I have been watching people wearing condoms and they routinely pull them down to talk then wipe their penis then put the condom back on. I witness people who take the condom off but never washed their hands after then touch their penis. This is quite common.

  8. #2908
    Member Bettyboo's Avatar
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    Quote Originally Posted by Seekingasylum View Post
    Unless it kills you, a viral infection, including COVID-19, will provoke the body's immune system into a response that will produce unique antibodies.
    So, these antibodies that you say our immune systems will make - what plan will they come off? The human body has never seen this virus before hence our immune systems don't have the blueprint to make any antibodies to fight it - that's the whole point you utter imbecile...

  9. #2909
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    Don't want to become a Superspreader ?


    The British Association of Otorhinolaryngology (ENT UK) have revealed that some asymptomatic patients, those who don't have a fever or cough, could instead show a loss of smell or taste after contracting COVID-19.

    Coronavirus: Asymptomatic patients experiencing loss of smell

  10. #2910
    Member Bettyboo's Avatar
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    Quote Originally Posted by Latindancer View Post
    It may be true for some.
    Some people who are not old (or diabetic and so on) are not very affected by the Coronavirus and remain healthy because they have a kind of innate immunity. I guess their immune systems have been stimulated already by something similar.
    I'm not saying you're wrong, but you're reaching because it's an unknown...

    Doctors and researchers simply don't know why some people don't seem to show the affects/symptoms of the virus.

  11. #2911
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    Quote Originally Posted by Bettyboo View Post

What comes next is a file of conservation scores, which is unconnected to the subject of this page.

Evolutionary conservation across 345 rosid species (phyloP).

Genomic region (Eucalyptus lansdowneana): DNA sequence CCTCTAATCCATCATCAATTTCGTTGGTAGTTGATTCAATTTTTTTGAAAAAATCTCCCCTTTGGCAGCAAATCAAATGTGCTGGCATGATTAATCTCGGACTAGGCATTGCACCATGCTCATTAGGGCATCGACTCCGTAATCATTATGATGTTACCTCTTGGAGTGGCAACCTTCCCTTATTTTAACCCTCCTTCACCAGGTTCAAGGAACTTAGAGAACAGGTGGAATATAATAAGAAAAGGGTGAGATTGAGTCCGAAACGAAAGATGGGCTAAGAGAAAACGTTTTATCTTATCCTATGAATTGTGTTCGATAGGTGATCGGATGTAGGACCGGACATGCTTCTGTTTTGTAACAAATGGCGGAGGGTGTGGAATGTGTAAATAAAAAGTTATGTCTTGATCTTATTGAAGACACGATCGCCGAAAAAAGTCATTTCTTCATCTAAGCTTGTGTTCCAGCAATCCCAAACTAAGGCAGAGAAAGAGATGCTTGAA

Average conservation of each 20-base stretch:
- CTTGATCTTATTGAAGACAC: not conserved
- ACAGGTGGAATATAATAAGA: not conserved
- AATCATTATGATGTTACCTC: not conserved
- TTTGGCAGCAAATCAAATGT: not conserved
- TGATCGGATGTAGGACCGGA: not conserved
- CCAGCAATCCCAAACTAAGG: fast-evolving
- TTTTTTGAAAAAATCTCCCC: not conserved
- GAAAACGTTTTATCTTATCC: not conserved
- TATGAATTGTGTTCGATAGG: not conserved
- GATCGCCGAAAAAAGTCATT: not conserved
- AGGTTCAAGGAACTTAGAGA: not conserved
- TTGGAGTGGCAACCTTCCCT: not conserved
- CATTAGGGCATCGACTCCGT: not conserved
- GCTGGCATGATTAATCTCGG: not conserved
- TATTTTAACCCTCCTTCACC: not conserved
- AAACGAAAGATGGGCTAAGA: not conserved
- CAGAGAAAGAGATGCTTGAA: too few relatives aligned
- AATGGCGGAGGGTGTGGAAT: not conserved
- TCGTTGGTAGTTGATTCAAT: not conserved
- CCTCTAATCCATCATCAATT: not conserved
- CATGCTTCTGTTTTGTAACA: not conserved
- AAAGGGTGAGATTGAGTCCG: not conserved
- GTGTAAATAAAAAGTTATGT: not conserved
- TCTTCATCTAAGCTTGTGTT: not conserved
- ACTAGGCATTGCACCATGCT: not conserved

So, these antibodies that you say our immune systems will make - what plan will they come off? The human body has never seen this virus before hence our immune systems don't have the blueprint to make any antibodies to fight it - that's the whole point you utter imbecile...
    Sorry, but you are talking complete and utter cock.

  12. #2912
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    Quote Originally Posted by Bettyboo View Post
    So, these antibodies that you say our immune systems will make - what plan will they come off? The human body has never seen this virus before hence our immune systems don't have the blueprint to make any antibodies to fight it - that's the whole point you utter imbecile...
    Sorry, but you definitely have a screw loose.

    That is such utter tommyrot it verges on mental disability.

  13. #2913
    Thailand Expat harrybarracuda's Avatar
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    Russia has a large number of "pneumonia" cases but they're not Coronavirus, oh no.

    And they are threatening the doctor that is exposing them.

    Where in the world of megalomaniac dictators have we heard that before?



    Doctors in Russia say the government is covering up coronavirus cases in the country and forcing medical staff to treat infectious patients without protective equipment.

    Anastasia Vasilyeva, the head of Russia's Alliance of Doctors trade union, voiced the accusation in a video published on Thursday.

    She called on Russian doctors to go public with information about the "true" state of the coronavirus outbreak in the country.